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2007). Again, the strength of the study is apparent in its ability to access complete medical information. The study also performed a population study which allowed them to survey all abortion treatments in the country, versus other studies that have suggested a risk between medical abortion and ectopic pregnancy using population-based case patients and controls (Virk et al. 2007).

The strengths of the Virk et al. study are evident in its access to medical records; however, its relatively small sample size contributes to its weaknesses. Among the 11,814 pregnancies in women who had undergone previous first-trimester abortion, 2,710 women had medical abortion and 9,104 women had surgical abortion. The study then compared the first-trimester results of the 11,814 subsequent pregnancies for birth weight, preterm birth, ectopic pregnancy, and spontaneous abortion (Virk et al. 2007). Only the results of 2,710 subsequent pregnancies were studied in women who had undergone previous medical abortion. This sample size is relatively small when considering the millions of subsequent pregnancies that have occurred in women with previous medical abortion history. The statistical information collected by Virk et al. was also adjusted for maternal age, parity, interpregnancy interval, cohabitation status, maternal residence, and gestational age at the time of the abortion, but was not adjusted for smoking, history of sexually transmitted diseases, or history of ectopic pregnancy (Virk et al. 2007). These are other variables which could affect subsequent pregnancies, yet were not examined in this study.

An additional study investigating the significance of abortion and its role on women's health examined the links between pregnancy and mental health outcomes. Over the course of the past two decades, research has been conducted to consider mental health outcomes, such as depression, substance use, anxiety, and suicidal behavior in association with induced abortion (Fergusson et al. 2008). The research performed by Fergusson et al. based their results from a longitudinal study of 534 women who had been participants in the Chirstchurch Health and Development Study (CHDS); CHDS studied individuals at birth, 4 months, 1 year, every following year to age 16, and at ages 18, 21, 25, and 30 (2008). Each woman had provided information over the 30-year period regarding pregnancies and mental health history. Based on this study group, 284 women reported a total of 686 pregnancies prior to age 30, and included a total of 153 abortions that occurred to 117 women (Fergusson et al. 2008). During every assessment from age 16 to 30 years, participants were questioned regarding mental health issues since the previous assessment using specific, structured questionnaires (Fergusson et al. 2008). After analyzing the correlations between abortion and mental health, Fergusson et al. found abortion may be associated with a small increase in risk of mental health disorders; women who had abortions showed rates of mental disorder that were approximately 30% higher than the other female participants (Fergusson et al. 2008).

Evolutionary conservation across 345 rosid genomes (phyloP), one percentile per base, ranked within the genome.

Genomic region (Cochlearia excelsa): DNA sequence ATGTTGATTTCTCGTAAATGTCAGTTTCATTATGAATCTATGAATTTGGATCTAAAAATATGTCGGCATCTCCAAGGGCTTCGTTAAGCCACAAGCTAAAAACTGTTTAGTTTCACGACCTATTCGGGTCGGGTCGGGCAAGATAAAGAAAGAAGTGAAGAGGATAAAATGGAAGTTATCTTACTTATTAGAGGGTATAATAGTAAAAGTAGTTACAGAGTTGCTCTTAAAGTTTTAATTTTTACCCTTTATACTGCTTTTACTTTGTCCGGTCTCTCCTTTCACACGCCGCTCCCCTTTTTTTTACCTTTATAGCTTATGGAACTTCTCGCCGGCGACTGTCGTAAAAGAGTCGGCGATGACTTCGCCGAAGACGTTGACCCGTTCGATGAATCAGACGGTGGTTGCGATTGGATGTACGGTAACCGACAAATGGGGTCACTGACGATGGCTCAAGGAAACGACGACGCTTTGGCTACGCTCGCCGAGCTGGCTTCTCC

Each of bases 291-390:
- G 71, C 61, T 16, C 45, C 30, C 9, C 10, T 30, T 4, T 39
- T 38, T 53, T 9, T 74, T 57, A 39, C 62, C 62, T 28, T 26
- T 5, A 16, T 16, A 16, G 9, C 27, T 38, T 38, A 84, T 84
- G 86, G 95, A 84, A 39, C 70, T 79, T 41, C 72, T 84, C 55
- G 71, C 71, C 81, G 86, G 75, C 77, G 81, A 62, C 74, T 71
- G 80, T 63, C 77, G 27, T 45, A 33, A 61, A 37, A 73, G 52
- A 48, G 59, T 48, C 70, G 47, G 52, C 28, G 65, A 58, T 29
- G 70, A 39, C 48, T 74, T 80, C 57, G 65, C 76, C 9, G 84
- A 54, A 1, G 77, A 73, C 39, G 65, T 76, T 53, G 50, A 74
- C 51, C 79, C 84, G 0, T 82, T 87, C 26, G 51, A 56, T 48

The longitudinal research component of the Fergusson et al. study is its greatest strength (2008). Being evaluated since birth, the female participants each offered a comprehensive, detailed medical history. The comprehensive nature of their medical histories allow for significant insights into mental health and how life events affect the occurrences of mental disorders. This strengthened the research group's ability to evaluate correlations between the incidence of abortion and subsequent mental disorders. The study also considered such lifestyle dynamics as living arrangements, employment problems, illness or death in the family, and any partner relationship problems that could contribute to mental illness in order to identify direct relationships with abortion and mental health (Fergusson et al. 2008).

Weaknesses of the Fergusson et al. study include sample bias and the length of the study. There were an original 630 women in the CHDS study who entered the study at birth; only 534 women provided consent to be included in the Fergusson analysis. Based on information available from all 630 female CHDS participants, the 20% of women not represented in the study had a tendency to be from low socio-economic status which gives evidence of sample bias (Fergusson et al. 2008). The longitudinal nature of the study is a noted strength; however, the study only provided information on women to age 30. Women are still likely to become pregnant after age 30, and the